We are working with Rabbi Mendel Goldstein of Chabad of Poway, and he asked us to visit a friend in Ramona, a rural neighborhood about 30 minutes away. We headed out at around noon, and as we drove we noticed the scenery changing, with farms and dirt roads replacing the sleek suburban streets of Poway.

As we attempted to navigate the unfamiliar roads, driving more slowly than usual, we noticed a very elderly gentleman sitting outside his home. Spontaneously, we decided to stop and sit with him for a few minutes before continuing on our way. Since our paths had crossed, it seemed right to make a connection.

As we approached, we realized that he was even older than we had thought—a centenarian at least! “Hello, how are you sir? We are from Chabad.” We introduced ourselves and explained why we were in the area.

The man’s face lit up, and, although it was hard for him to speak, he managed to convey to us that he too was Jewish.

We showed him the tefillin we were carrying and asked, “Did you ever put these on?”

He shook his head no, and we offered, “Can we help you put them on now? Would that be good?” Vigorous nod of approval.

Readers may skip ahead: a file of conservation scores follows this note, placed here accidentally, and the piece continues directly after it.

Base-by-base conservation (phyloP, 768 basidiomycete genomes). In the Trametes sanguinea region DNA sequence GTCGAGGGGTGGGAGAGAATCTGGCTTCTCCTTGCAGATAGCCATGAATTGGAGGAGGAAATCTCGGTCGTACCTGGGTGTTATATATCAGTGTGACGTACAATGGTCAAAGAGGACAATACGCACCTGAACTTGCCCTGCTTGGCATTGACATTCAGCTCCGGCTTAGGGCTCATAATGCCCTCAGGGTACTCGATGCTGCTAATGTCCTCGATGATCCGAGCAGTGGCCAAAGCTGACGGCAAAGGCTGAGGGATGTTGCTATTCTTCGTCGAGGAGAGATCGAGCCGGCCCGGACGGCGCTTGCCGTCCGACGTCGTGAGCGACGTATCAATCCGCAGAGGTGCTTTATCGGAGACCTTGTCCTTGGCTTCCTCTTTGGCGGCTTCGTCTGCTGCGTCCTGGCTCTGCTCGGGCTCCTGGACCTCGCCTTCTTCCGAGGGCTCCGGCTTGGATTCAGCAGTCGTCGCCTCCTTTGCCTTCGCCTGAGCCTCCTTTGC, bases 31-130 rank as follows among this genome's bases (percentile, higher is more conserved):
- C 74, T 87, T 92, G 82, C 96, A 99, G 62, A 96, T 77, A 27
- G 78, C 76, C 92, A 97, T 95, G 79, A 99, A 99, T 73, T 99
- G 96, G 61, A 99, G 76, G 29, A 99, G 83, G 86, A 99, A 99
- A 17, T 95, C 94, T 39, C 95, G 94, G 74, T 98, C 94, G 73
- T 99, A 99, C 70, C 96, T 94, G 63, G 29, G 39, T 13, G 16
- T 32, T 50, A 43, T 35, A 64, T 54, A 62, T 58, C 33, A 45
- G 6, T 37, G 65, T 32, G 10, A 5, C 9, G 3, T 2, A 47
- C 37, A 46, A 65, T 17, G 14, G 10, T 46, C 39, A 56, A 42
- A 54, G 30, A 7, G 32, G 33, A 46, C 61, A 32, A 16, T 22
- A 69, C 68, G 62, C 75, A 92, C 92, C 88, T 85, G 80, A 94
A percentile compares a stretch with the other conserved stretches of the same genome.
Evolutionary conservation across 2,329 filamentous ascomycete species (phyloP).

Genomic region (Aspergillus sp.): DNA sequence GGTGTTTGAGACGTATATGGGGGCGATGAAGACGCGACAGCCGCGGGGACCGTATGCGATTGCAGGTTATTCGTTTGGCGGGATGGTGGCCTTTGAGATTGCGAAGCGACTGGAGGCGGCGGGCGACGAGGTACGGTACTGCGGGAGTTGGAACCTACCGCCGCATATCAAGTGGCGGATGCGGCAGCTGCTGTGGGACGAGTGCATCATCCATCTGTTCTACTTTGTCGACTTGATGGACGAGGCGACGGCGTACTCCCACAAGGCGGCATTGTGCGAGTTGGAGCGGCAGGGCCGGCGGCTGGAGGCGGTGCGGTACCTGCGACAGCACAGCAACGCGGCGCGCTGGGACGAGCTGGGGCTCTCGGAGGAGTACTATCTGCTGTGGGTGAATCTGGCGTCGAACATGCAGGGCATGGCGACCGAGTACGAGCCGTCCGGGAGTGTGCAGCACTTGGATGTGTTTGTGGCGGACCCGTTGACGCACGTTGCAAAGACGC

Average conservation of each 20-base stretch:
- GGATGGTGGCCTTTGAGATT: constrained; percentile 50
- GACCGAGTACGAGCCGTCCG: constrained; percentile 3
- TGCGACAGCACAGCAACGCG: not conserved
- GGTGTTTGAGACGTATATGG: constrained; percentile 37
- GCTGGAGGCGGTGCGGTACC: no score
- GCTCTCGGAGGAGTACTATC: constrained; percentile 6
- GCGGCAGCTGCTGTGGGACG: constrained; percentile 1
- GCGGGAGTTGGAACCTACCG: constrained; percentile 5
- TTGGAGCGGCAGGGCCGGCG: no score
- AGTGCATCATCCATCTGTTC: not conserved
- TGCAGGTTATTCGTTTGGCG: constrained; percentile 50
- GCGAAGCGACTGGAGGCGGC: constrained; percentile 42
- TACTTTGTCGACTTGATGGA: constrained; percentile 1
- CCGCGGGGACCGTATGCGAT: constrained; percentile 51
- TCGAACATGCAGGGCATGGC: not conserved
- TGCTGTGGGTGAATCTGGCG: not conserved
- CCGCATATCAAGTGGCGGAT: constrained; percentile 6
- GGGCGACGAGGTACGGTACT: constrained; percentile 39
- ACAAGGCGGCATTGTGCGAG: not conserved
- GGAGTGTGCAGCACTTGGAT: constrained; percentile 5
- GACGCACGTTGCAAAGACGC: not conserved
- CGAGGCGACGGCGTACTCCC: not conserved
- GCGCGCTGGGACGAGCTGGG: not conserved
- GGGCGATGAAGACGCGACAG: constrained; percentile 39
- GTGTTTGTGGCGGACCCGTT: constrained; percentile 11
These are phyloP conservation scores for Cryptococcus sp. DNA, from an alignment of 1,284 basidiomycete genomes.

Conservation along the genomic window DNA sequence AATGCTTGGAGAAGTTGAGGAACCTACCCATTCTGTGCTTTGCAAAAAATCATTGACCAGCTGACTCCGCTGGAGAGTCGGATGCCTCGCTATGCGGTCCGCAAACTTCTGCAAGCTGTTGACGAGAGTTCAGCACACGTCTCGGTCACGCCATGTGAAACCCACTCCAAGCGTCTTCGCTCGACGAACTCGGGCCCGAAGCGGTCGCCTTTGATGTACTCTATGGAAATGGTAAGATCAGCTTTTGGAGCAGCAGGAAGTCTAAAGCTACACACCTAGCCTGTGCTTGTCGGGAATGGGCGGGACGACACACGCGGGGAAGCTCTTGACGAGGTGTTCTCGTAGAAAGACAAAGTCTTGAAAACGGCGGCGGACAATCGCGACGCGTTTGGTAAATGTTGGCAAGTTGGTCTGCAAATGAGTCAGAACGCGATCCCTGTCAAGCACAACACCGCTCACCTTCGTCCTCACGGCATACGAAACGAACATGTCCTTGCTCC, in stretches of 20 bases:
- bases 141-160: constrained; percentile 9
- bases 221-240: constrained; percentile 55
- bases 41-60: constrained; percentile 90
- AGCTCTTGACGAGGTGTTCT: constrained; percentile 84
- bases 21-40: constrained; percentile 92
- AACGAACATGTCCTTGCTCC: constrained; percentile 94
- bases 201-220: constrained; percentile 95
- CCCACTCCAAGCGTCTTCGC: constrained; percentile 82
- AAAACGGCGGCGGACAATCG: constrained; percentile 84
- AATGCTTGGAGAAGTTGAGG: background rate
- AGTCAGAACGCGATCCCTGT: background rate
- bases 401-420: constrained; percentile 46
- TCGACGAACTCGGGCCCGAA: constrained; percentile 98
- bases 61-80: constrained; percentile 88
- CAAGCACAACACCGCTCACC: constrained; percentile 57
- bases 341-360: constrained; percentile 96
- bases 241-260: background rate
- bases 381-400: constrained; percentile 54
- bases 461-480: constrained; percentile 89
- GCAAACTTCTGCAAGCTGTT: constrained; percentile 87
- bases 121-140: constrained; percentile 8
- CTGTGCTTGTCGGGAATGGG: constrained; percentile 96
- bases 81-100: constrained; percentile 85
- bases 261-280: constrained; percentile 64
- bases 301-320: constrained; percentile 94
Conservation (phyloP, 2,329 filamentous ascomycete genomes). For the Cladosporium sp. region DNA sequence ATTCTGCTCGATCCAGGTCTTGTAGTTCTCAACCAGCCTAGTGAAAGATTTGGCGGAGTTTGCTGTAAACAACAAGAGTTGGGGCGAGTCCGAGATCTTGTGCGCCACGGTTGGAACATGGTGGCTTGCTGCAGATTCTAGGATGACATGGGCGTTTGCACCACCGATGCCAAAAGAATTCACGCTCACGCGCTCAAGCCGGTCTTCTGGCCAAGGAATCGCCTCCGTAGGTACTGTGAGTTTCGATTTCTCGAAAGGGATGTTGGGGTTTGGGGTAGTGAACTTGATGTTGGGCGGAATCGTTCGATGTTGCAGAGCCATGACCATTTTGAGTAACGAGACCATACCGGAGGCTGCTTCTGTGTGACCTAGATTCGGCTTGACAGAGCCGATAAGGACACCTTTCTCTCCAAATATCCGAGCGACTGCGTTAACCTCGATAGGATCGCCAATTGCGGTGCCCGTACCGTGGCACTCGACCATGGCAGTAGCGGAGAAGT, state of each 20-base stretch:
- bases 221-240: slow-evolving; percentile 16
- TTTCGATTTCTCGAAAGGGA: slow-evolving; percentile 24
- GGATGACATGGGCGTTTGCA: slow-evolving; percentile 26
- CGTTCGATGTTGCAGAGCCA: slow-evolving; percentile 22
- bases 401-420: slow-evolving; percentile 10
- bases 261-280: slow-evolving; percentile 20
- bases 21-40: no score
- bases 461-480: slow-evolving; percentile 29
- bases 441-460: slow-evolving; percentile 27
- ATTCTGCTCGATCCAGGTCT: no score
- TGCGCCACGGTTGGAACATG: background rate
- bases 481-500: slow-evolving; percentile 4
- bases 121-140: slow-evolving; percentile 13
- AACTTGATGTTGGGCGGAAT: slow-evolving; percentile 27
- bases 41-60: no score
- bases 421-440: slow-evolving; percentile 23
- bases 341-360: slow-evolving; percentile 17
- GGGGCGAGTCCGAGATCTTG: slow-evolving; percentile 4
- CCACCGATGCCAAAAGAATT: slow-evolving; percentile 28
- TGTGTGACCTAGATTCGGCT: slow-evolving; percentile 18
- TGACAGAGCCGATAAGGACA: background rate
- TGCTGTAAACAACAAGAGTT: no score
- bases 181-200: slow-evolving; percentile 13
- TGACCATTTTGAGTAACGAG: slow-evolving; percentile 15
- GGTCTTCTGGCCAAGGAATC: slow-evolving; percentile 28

Gently and carefully, we wrapped the tefillin around his arms and head, and recited the blessings in his stead. He couldn’t talk much but tears fell from his face and he squeezed our hands tightly. We explained that this was his bar mitzvah, and again, his body language and facial expression spoke volumes.

Suddenly, the door to the house opened, and the man’s son came out. He was definitely shocked to see us, but to his credit, asked us to stay. He wanted to bring his father inside to rest but he would be happy to talk to us more afterwards.

A few minutes later he reappeared with some cold drinks, and sat down next to us.

He told us that his father is 102 years old, turning 103 in just a couple of weeks, G‑d willing. The family was originally from Hungary but moved to America at the turn of the century, first settling in New York and eventually moving to California, where they stopped practicing their Judaism, which is why he never celebrated his bar mitzvah. Nevertheless, as an adult he contracted tuberculosis, and as part of his recovery he was encouraged to sing, leading him to become a synagogue cantor for over 70 years! The son concluded his remarks by qualifying that his father had always considered himself an atheist.

We thanked him for speaking with us and wished them both well. We were grateful that we still had some time before our scheduled appointment, so we could process all the emotions swirling in our heads. That visceral reaction we had witnessed was clearly the cry of a beautiful Jewish soul that was bound ever so tightly with its Source.